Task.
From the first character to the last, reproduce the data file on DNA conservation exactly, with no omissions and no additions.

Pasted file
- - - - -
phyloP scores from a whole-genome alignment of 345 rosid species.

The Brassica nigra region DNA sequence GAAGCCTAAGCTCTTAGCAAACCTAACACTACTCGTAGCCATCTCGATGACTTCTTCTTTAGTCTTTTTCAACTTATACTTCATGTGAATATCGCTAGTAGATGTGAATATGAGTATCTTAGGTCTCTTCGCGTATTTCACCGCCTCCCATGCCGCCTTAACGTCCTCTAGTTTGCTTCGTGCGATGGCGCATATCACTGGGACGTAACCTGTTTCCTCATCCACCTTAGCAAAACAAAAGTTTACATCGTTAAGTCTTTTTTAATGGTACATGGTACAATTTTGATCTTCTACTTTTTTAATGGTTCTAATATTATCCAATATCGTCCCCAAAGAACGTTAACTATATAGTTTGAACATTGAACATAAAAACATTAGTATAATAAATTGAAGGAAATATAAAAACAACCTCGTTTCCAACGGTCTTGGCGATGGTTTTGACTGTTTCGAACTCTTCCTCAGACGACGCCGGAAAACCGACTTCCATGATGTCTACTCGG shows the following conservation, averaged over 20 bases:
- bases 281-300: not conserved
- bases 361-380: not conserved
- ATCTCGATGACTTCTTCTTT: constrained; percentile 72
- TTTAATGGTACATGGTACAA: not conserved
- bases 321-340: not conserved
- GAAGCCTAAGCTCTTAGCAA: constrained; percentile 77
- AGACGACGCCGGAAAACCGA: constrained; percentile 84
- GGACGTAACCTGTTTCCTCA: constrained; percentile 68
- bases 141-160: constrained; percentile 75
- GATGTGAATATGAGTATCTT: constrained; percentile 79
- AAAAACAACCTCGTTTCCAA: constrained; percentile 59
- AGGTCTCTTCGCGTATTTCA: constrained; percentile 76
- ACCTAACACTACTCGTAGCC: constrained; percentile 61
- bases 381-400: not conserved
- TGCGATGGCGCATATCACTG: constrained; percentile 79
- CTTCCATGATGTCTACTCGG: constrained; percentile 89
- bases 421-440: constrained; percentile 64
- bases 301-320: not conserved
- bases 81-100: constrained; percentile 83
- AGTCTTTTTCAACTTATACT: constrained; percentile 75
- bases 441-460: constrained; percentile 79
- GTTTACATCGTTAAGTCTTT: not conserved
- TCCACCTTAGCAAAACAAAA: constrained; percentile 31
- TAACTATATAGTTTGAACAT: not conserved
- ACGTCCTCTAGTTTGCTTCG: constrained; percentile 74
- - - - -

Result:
phyloP scores from a whole-genome alignment of 345 rosid species.

The Brassica nigra region DNA sequence GAAGCCTAAGCTCTTAGCAAACCTAACACTACTCGTAGCCATCTCGATGACTTCTTCTTTAGTCTTTTTCAACTTATACTTCATGTGAATATCGCTAGTAGATGTGAATATGAGTATCTTAGGTCTCTTCGCGTATTTCACCGCCTCCCATGCCGCCTTAACGTCCTCTAGTTTGCTTCGTGCGATGGCGCATATCACTGGGACGTAACCTGTTTCCTCATCCACCTTAGCAAAACAAAAGTTTACATCGTTAAGTCTTTTTTAATGGTACATGGTACAATTTTGATCTTCTACTTTTTTAATGGTTCTAATATTATCCAATATCGTCCCCAAAGAACGTTAACTATATAGTTTGAACATTGAACATAAAAACATTAGTATAATAAATTGAAGGAAATATAAAAACAACCTCGTTTCCAACGGTCTTGGCGATGGTTTTGACTGTTTCGAACTCTTCCTCAGACGACGCCGGAAAACCGACTTCCATGATGTCTACTCGG shows the following conservation, averaged over 20 bases:
- bases 281-300: not conserved
- bases 361-380: not conserved
- ATCTCGATGACTTCTTCTTT: constrained; percentile 72
- TTTAATGGTACATGGTACAA: not conserved
- bases 321-340: not conserved
- GAAGCCTAAGCTCTTAGCAA: constrained; percentile 77
- AGACGACGCCGGAAAACCGA: constrained; percentile 84
- GGACGTAACCTGTTTCCTCA: constrained; percentile 68
- bases 141-160: constrained; percentile 75
- GATGTGAATATGAGTATCTT: constrained; percentile 79
- AAAAACAACCTCGTTTCCAA: constrained; percentile 59
- AGGTCTCTTCGCGTATTTCA: constrained; percentile 76
- ACCTAACACTACTCGTAGCC: constrained; percentile 61
- bases 381-400: not conserved
- TGCGATGGCGCATATCACTG: constrained; percentile 79
- CTTCCATGATGTCTACTCGG: constrained; percentile 89
- bases 421-440: constrained; percentile 64
- bases 301-320: not conserved
- bases 81-100: constrained; percentile 83
- AGTCTTTTTCAACTTATACT: constrained; percentile 75
- bases 441-460: constrained; percentile 79
- GTTTACATCGTTAAGTCTTT: not conserved
- TCCACCTTAGCAAAACAAAA: constrained; percentile 31
- TAACTATATAGTTTGAACAT: not conserved
- ACGTCCTCTAGTTTGCTTCG: constrained; percentile 74